On Jun 28, 2006, at 13:01, Dark A. wrote:
trying to figure out exactly where ‘end’ needs to be in my code. I’m
using Scite and find that often time it will report ‘expecting kEND’
at the last line of the code and not where the kEND should actually
be. It would be nice if there was more accuracy but I won’t expect
You shouldn’t expect it - it’s a hard thing to catch that sort of
error in a compiler or interpreter. Think of it this way:
# end <- oops!
The mistake is the ‘end’ commented out, but to the interpreter, the
only missing one is at the very end, since the three 'end’s that
exist match the first three 'begin’s. Because Ruby’s very liberal
when it comes to what statements you can make and where (e.g., nested
methods), it might not be clear there’s an ‘end’ missing until the
end of the file, and even then, there’s no simple way to tell which
‘end’ is actually missing, just that one is.
end # and this is the one question, but I’m guessing (i know not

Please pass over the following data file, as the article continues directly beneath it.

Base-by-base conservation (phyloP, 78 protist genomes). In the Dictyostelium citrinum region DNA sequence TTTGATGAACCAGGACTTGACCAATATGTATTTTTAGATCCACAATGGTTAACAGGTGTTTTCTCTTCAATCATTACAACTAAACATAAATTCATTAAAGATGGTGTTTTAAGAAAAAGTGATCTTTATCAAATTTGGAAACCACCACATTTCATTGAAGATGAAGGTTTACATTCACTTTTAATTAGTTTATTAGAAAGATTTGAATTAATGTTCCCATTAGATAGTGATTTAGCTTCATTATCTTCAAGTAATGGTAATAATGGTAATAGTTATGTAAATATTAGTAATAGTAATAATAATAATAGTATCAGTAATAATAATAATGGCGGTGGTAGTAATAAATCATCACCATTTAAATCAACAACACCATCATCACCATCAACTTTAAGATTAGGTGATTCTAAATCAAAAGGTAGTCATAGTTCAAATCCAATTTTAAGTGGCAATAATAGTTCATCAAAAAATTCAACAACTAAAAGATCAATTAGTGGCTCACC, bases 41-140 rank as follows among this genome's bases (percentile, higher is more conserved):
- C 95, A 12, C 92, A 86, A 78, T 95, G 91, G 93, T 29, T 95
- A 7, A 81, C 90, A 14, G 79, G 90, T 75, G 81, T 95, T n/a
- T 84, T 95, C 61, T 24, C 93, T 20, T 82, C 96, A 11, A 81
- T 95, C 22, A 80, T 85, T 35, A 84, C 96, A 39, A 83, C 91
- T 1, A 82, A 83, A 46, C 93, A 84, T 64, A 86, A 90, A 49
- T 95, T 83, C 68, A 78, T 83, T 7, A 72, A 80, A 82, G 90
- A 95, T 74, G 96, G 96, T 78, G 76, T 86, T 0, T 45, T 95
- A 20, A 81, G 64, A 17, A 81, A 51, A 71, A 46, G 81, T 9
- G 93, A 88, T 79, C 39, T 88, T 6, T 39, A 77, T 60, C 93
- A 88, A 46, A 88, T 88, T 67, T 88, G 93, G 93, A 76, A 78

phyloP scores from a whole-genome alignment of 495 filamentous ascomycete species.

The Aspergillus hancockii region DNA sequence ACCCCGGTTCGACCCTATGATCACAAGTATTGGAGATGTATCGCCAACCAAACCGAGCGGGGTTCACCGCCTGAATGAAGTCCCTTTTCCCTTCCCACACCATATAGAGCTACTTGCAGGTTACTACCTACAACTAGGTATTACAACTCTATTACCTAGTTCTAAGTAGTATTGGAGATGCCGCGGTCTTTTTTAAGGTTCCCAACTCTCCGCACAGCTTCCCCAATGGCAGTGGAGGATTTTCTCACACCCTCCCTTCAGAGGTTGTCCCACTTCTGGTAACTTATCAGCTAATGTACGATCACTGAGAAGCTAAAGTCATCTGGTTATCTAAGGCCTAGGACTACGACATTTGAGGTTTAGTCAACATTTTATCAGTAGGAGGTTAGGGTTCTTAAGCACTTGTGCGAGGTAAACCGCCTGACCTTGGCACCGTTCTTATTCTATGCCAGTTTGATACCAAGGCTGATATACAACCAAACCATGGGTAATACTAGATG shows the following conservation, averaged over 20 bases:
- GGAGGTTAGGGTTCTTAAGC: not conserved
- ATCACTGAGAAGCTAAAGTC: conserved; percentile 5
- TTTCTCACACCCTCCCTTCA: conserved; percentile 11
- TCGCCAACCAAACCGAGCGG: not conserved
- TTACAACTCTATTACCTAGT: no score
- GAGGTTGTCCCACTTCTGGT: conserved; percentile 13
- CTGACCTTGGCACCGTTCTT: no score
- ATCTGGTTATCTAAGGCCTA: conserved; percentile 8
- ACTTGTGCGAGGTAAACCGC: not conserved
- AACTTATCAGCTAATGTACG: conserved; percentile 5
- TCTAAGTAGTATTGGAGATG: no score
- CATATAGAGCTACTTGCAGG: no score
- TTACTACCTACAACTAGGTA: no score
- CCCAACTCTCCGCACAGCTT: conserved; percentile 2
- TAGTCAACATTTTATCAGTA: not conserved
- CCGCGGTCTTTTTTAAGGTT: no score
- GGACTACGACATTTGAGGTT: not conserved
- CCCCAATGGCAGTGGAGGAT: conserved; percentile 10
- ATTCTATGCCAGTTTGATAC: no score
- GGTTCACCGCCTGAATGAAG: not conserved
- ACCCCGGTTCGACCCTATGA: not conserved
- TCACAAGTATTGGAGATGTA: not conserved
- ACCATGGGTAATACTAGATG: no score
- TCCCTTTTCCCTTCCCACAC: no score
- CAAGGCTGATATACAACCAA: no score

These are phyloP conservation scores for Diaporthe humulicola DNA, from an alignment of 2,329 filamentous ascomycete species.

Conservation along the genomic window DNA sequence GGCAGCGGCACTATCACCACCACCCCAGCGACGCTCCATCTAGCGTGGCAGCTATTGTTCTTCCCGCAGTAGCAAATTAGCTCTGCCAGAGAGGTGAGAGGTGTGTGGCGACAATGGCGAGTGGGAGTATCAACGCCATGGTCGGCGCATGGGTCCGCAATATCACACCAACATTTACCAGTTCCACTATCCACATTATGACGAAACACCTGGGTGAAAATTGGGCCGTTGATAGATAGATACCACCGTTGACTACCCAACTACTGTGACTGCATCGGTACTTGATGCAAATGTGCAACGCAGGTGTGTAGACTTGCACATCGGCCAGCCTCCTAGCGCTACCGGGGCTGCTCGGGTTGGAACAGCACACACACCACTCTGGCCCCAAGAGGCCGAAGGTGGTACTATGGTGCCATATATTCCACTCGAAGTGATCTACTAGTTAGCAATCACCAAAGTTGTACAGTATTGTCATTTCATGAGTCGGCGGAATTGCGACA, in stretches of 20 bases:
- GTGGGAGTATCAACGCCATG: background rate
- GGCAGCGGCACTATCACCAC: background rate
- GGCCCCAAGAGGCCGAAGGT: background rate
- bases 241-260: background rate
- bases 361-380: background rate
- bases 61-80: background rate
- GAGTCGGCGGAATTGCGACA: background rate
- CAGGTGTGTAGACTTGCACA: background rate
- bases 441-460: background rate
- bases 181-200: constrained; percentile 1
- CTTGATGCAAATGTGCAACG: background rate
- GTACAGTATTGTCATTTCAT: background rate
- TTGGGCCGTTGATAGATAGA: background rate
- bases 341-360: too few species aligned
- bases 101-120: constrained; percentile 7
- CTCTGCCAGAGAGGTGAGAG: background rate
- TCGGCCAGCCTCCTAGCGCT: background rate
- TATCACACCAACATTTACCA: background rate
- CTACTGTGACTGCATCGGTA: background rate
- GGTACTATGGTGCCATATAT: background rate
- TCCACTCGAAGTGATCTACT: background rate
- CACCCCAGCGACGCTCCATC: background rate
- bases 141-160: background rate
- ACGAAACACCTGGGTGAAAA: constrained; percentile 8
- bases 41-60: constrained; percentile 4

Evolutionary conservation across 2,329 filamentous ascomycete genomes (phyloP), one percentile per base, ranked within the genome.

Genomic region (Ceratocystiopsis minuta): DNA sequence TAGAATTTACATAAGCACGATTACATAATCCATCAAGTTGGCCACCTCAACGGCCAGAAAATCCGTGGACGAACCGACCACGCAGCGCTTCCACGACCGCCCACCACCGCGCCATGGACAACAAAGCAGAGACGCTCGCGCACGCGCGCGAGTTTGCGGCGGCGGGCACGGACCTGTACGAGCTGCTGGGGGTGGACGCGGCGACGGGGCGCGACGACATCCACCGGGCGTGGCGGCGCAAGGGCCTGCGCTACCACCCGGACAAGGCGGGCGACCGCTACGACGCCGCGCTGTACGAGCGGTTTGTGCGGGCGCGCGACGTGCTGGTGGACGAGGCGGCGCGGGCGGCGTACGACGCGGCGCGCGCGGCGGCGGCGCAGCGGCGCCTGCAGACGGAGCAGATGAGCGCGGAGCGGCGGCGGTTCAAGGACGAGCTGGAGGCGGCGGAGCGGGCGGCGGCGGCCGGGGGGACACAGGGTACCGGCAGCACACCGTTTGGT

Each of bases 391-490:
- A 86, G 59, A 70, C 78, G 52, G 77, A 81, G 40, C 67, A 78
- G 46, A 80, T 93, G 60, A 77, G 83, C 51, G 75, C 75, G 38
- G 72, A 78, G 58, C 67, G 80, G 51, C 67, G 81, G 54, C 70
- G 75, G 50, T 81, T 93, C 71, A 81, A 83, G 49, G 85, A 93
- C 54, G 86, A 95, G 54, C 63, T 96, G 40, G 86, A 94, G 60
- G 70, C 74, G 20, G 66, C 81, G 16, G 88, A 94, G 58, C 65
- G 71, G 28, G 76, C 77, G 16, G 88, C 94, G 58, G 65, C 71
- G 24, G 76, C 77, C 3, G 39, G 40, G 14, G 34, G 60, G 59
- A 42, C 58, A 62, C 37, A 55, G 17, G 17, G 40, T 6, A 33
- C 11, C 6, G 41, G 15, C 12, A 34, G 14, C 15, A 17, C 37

good to guess) that this # one is needed for the
anotherarray loop ?
Would this be correct ? One thing I’ve found is that having the right
number of ends will make the code execute but having them in the wrong
place will have surprising results.
That’s not correct: the first end corresponds to the ‘if/else’, but
you have the other ones mixed up: the second end corresponds to
anotherarray.each, and the third one corresponds to somearray.each.
Think of it like nested boxes or Russian dolls: each begin/end block
is contained inside an outer one:
begin # 1
begin # 2
begin # 3
end # 3
end # 2
end # 1
As an interesting note, this is one of the ways in which keeping your
code indented properly makes things easier for you in the long run -
you can actually see which ‘end’ aligns to which ‘begin’. The major
benefit of proper indentation is that it makes life easier for people
on the mailing list who have to read your code.